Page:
Fake News And Problematic Content: Why Facebook Keeps Struggling To Prove It’s Responding

This week, the social network removed new accounts associated with a Russian-based attempt to plant misleading stories about political candidates.

By Shelly BrisbinSeptember 3, 2020 12:19 pm,

Facebook has had its hands full, removing problematic accounts. This week, following an FBI tip, the social network took down accounts associated with the Internet Research Agency – a Russian-sponsored group that has sought to interfere with U.S. elections. Last month, a number of accounts associated with QAnon conspiracy theories were removed. But despite these well-publicized purges, Facebook continues to face withering criticism for the continued presence of content intended to mislead voters, and sometimes encourage violence.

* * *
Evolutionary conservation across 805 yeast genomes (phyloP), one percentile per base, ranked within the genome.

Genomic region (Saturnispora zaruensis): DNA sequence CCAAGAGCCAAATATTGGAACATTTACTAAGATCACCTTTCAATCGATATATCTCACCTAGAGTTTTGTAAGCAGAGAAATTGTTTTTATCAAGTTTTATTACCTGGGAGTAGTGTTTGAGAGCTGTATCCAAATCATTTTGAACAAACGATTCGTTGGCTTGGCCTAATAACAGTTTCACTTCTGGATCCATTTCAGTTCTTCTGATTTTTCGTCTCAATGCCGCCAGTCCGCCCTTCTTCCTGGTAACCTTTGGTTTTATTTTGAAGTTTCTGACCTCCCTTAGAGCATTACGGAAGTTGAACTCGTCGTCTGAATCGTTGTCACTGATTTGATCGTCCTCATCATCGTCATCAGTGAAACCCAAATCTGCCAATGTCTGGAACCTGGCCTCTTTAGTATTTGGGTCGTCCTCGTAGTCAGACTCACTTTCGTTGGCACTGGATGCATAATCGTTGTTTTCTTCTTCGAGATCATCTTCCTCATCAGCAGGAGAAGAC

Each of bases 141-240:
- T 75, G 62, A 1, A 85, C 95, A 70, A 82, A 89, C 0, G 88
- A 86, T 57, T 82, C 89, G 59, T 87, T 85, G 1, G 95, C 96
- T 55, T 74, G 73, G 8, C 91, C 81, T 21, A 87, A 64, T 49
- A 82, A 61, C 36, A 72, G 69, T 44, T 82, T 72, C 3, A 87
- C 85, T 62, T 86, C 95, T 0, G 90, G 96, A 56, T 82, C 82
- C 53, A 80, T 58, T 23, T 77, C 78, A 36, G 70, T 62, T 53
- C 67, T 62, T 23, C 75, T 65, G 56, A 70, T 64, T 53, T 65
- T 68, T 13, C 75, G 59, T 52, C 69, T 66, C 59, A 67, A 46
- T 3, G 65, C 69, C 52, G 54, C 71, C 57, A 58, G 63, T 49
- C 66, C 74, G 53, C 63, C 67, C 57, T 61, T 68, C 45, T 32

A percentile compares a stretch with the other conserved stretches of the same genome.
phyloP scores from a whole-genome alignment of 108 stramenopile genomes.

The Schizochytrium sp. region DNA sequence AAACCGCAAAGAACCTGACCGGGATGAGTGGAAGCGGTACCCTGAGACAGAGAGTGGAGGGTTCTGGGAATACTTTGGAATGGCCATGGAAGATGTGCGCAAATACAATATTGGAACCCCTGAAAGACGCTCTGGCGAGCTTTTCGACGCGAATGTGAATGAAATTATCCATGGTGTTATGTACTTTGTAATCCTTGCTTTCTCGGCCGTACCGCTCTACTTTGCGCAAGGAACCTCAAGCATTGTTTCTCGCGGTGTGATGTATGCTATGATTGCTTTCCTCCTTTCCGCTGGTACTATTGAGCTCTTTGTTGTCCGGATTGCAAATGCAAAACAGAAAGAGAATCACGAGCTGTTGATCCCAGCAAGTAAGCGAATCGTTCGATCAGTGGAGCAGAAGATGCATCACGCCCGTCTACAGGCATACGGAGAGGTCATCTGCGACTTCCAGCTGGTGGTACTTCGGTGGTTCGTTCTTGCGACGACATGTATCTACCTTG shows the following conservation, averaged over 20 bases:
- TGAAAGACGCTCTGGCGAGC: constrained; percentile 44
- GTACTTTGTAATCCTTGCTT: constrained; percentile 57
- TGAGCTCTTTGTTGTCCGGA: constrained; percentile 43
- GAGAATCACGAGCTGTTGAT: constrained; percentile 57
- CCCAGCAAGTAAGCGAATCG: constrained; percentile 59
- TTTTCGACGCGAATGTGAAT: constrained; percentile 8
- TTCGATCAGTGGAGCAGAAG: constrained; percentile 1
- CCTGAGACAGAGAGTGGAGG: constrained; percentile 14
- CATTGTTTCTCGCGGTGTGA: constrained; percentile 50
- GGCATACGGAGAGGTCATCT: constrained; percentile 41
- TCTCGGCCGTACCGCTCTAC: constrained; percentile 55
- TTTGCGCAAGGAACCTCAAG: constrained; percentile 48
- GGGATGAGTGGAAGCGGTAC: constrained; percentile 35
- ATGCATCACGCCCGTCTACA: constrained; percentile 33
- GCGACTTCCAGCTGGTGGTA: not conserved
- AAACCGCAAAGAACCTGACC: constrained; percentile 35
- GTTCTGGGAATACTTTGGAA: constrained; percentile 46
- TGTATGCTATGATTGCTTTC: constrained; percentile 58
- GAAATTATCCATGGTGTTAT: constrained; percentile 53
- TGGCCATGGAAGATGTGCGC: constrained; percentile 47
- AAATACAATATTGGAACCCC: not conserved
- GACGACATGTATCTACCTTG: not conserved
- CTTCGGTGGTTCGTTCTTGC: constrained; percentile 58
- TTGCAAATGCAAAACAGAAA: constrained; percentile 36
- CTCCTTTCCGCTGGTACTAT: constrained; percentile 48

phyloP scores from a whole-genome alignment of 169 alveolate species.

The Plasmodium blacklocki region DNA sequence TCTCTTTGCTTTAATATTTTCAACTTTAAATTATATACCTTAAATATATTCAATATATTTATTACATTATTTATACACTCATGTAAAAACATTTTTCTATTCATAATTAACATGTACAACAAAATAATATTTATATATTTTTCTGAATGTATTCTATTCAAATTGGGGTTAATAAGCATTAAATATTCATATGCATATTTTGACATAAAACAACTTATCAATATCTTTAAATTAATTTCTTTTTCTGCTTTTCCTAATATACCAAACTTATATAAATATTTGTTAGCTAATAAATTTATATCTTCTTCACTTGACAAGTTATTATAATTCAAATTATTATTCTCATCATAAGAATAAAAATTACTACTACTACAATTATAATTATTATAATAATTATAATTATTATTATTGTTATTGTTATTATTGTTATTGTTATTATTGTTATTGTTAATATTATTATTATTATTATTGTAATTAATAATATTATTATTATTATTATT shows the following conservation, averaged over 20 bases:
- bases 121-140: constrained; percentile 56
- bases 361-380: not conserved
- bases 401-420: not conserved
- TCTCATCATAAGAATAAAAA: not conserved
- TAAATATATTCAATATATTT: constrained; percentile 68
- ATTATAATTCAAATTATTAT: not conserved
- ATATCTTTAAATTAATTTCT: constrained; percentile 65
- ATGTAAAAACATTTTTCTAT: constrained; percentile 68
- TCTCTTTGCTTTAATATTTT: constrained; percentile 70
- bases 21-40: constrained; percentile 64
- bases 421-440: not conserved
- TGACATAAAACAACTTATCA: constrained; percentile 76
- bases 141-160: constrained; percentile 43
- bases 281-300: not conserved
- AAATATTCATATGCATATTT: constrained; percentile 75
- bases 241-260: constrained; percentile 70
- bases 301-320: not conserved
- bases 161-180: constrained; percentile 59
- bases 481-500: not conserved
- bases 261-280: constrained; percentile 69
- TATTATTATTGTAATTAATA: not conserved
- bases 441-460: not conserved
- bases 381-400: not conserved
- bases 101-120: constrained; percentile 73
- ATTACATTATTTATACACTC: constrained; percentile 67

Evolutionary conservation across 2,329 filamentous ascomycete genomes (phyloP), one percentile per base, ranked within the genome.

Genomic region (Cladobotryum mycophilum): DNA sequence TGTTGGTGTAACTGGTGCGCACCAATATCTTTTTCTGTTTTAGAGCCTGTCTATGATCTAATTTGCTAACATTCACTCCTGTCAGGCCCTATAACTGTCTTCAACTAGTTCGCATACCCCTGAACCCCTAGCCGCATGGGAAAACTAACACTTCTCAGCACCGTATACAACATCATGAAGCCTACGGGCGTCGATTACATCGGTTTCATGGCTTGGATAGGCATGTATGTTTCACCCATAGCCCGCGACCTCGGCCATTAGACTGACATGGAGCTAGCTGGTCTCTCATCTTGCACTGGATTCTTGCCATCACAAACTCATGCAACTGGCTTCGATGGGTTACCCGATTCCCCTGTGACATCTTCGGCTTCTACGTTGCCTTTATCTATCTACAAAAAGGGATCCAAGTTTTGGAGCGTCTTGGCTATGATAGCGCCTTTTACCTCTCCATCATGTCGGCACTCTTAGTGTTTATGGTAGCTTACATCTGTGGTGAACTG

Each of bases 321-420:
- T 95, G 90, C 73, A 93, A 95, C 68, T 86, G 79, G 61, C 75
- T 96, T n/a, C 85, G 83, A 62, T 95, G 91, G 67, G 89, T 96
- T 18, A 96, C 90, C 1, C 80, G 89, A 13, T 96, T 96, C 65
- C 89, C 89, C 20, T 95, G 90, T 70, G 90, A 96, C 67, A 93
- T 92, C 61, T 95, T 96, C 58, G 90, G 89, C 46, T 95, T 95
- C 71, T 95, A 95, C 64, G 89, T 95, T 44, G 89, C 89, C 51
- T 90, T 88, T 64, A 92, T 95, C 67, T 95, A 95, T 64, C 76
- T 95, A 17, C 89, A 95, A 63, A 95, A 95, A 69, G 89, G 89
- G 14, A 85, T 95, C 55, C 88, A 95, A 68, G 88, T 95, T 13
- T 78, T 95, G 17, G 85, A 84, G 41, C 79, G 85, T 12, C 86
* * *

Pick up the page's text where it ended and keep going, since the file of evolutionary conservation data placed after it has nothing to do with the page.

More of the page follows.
Tech expert Omar Gallaga told Texas Standard that Facebook and Twitter have been plagued by accounts that seek to fool U.S. voters into spreading inaccurate information about candidates, or to believe untrue statement about those candidates that is often supplied by illegitimate news sources.

“In this case, Facebook says it caught, I think, 13 fake accounts and a couple of pages early, before they had really spread,” Gallaga said. “But you never know whether those have been duplicated or put somewhere else. … It’s always with Facebook, whack-a-mole.”

What you’ll hear in this segment:

– Why Facebook’s efforts to purge fake accounts haven’t satisfied critics

– What the company says it’s doing to assess election interference on its platform

– How reaction to a new law could result in Australians being unable to share news articles on Facebook

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